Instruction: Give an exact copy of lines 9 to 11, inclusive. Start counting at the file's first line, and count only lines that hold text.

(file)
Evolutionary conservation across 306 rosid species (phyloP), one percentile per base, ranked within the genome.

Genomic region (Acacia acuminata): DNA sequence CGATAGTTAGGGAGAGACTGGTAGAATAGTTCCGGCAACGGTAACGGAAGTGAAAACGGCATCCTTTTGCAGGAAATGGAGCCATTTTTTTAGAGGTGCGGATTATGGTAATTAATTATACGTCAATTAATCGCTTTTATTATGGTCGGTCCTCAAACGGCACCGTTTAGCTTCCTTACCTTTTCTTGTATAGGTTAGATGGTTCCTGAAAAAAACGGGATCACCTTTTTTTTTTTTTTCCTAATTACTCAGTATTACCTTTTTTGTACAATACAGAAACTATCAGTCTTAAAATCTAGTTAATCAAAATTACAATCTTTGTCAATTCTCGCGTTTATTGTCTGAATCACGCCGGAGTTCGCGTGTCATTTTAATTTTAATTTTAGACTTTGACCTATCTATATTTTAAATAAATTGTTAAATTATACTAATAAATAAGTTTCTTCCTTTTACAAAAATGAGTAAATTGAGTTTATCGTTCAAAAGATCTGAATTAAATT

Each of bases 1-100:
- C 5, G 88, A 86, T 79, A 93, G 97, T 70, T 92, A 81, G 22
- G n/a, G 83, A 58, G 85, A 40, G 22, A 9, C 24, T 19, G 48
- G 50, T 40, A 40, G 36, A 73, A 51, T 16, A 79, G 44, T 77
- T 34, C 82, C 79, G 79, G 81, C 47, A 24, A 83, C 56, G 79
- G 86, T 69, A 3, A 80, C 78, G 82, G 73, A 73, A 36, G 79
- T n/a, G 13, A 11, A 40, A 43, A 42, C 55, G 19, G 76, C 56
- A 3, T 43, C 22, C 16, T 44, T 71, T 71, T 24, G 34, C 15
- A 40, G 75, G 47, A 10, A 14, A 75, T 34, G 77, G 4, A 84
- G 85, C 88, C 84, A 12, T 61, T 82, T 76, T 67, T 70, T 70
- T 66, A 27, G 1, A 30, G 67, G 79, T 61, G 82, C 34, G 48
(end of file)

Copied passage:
- T n/a, G 13, A 11, A 40, A 43, A 42, C 55, G 19, G 76, C 56
- A 3, T 43, C 22, C 16, T 44, T 71, T 71, T 24, G 34, C 15
- A 40, G 75, G 47, A 10, A 14, A 75, T 34, G 77, G 4, A 84